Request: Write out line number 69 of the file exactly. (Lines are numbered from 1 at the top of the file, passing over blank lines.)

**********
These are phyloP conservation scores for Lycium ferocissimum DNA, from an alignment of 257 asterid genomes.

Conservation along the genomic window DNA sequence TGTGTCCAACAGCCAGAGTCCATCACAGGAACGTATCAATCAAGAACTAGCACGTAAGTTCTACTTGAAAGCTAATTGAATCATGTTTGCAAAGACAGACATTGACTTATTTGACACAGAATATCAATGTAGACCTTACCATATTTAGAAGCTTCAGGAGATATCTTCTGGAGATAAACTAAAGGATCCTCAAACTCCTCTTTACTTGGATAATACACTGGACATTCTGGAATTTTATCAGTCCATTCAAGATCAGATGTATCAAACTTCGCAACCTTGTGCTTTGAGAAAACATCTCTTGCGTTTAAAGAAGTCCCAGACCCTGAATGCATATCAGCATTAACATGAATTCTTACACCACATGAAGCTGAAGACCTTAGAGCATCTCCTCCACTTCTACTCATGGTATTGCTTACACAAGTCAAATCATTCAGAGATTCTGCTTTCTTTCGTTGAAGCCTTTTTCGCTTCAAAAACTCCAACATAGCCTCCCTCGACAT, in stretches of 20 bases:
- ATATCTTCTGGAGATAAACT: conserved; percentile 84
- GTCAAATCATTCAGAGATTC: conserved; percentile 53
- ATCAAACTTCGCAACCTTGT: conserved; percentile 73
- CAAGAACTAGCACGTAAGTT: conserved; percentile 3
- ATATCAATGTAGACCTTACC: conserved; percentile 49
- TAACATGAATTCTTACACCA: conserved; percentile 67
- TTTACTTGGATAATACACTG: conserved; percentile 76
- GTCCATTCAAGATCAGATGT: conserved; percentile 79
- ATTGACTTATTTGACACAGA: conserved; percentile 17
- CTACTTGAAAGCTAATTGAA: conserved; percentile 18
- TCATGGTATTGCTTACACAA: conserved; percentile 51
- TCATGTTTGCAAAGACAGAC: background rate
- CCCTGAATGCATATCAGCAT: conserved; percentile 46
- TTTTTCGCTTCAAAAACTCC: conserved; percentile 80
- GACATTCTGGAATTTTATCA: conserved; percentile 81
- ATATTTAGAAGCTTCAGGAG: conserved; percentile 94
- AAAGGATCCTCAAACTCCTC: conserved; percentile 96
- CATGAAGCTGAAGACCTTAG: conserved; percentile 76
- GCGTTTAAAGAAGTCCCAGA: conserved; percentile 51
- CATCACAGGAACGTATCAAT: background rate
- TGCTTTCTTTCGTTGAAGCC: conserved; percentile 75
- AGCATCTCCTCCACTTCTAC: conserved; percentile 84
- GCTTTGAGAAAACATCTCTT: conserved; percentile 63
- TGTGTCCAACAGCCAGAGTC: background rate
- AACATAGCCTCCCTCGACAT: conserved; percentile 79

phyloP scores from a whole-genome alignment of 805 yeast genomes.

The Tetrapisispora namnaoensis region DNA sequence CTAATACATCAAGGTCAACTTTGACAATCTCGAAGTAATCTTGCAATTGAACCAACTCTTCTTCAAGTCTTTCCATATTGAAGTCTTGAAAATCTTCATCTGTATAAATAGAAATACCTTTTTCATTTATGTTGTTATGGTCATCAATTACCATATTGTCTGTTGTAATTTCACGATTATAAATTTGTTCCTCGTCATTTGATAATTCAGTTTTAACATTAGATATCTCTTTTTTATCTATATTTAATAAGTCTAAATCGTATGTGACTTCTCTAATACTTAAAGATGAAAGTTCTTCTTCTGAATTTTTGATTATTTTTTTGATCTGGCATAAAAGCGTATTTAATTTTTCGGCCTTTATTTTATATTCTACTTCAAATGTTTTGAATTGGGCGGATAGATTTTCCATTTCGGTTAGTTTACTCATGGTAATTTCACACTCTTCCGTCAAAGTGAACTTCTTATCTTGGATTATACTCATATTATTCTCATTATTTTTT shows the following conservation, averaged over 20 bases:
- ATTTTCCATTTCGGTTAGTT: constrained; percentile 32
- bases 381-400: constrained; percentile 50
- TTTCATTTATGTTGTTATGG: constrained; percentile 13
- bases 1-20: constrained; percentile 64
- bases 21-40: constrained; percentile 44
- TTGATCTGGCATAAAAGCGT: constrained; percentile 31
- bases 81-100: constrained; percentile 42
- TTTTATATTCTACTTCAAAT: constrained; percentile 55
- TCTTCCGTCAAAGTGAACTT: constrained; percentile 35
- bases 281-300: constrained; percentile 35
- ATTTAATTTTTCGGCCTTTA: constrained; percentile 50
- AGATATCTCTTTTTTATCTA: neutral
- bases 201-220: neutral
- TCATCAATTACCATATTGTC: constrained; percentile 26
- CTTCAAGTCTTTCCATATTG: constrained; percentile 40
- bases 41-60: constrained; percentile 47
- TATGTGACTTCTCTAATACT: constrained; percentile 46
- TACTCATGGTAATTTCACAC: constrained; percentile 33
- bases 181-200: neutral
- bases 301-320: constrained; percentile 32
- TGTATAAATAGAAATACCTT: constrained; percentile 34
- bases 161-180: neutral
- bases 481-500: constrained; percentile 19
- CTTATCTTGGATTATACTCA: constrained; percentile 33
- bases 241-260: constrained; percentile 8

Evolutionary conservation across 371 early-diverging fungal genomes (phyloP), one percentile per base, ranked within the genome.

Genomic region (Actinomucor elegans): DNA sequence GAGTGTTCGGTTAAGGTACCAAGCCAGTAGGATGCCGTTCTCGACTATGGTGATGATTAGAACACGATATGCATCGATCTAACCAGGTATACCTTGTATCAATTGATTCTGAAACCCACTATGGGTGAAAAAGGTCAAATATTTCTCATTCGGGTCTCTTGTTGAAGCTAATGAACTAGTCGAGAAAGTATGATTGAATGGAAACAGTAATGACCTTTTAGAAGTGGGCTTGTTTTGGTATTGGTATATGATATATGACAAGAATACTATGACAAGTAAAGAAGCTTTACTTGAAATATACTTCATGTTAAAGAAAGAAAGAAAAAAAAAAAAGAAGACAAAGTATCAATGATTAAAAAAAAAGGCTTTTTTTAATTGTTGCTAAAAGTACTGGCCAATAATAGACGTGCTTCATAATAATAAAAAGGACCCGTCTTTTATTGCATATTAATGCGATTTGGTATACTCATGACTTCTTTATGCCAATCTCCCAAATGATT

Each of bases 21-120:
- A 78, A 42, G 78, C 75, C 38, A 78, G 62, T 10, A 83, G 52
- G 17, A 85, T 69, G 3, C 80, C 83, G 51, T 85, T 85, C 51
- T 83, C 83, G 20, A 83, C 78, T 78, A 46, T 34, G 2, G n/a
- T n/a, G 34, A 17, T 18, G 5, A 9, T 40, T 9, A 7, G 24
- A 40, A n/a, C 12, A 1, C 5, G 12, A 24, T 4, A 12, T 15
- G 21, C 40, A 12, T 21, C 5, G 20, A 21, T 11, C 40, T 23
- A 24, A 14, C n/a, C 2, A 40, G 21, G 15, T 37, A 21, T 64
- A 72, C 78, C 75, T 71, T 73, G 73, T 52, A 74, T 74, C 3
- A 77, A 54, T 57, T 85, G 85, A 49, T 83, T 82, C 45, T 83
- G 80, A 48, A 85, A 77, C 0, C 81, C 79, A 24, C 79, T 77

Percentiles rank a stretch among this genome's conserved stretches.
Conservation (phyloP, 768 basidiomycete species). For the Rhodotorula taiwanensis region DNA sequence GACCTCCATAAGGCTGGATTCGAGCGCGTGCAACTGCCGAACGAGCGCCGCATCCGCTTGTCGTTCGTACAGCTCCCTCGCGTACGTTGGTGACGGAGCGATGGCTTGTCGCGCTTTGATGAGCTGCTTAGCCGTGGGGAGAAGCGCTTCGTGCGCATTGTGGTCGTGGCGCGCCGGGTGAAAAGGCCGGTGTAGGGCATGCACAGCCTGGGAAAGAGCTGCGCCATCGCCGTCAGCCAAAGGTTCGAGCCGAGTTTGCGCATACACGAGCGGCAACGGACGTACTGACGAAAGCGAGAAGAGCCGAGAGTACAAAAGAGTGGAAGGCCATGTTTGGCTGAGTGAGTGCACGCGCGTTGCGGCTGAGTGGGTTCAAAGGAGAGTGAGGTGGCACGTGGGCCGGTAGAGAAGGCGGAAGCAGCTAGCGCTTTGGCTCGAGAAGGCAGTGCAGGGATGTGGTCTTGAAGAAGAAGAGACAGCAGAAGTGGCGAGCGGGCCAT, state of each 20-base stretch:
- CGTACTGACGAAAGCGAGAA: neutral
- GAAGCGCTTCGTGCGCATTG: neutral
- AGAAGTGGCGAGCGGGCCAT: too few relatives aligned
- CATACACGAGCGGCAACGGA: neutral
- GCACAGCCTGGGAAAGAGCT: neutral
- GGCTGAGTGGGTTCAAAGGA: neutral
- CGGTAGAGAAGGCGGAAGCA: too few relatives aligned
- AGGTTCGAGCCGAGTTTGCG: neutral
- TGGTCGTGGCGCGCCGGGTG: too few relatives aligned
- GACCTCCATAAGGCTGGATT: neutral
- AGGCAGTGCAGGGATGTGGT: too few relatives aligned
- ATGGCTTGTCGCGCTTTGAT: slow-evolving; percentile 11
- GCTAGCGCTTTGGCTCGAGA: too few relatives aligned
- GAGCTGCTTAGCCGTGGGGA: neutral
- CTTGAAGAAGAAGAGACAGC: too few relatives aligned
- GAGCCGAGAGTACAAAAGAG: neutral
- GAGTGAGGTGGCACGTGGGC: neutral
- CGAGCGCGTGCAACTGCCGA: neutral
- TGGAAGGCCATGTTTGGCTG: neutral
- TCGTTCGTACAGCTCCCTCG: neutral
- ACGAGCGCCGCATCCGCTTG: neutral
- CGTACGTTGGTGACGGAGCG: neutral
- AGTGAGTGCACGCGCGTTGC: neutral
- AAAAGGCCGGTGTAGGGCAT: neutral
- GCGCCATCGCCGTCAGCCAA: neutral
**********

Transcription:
Conservation (phyloP, 768 basidiomycete species). For the Rhodotorula taiwanensis region DNA sequence GACCTCCATAAGGCTGGATTCGAGCGCGTGCAACTGCCGAACGAGCGCCGCATCCGCTTGTCGTTCGTACAGCTCCCTCGCGTACGTTGGTGACGGAGCGATGGCTTGTCGCGCTTTGATGAGCTGCTTAGCCGTGGGGAGAAGCGCTTCGTGCGCATTGTGGTCGTGGCGCGCCGGGTGAAAAGGCCGGTGTAGGGCATGCACAGCCTGGGAAAGAGCTGCGCCATCGCCGTCAGCCAAAGGTTCGAGCCGAGTTTGCGCATACACGAGCGGCAACGGACGTACTGACGAAAGCGAGAAGAGCCGAGAGTACAAAAGAGTGGAAGGCCATGTTTGGCTGAGTGAGTGCACGCGCGTTGCGGCTGAGTGGGTTCAAAGGAGAGTGAGGTGGCACGTGGGCCGGTAGAGAAGGCGGAAGCAGCTAGCGCTTTGGCTCGAGAAGGCAGTGCAGGGATGTGGTCTTGAAGAAGAAGAGACAGCAGAAGTGGCGAGCGGGCCAT, state of each 20-base stretch: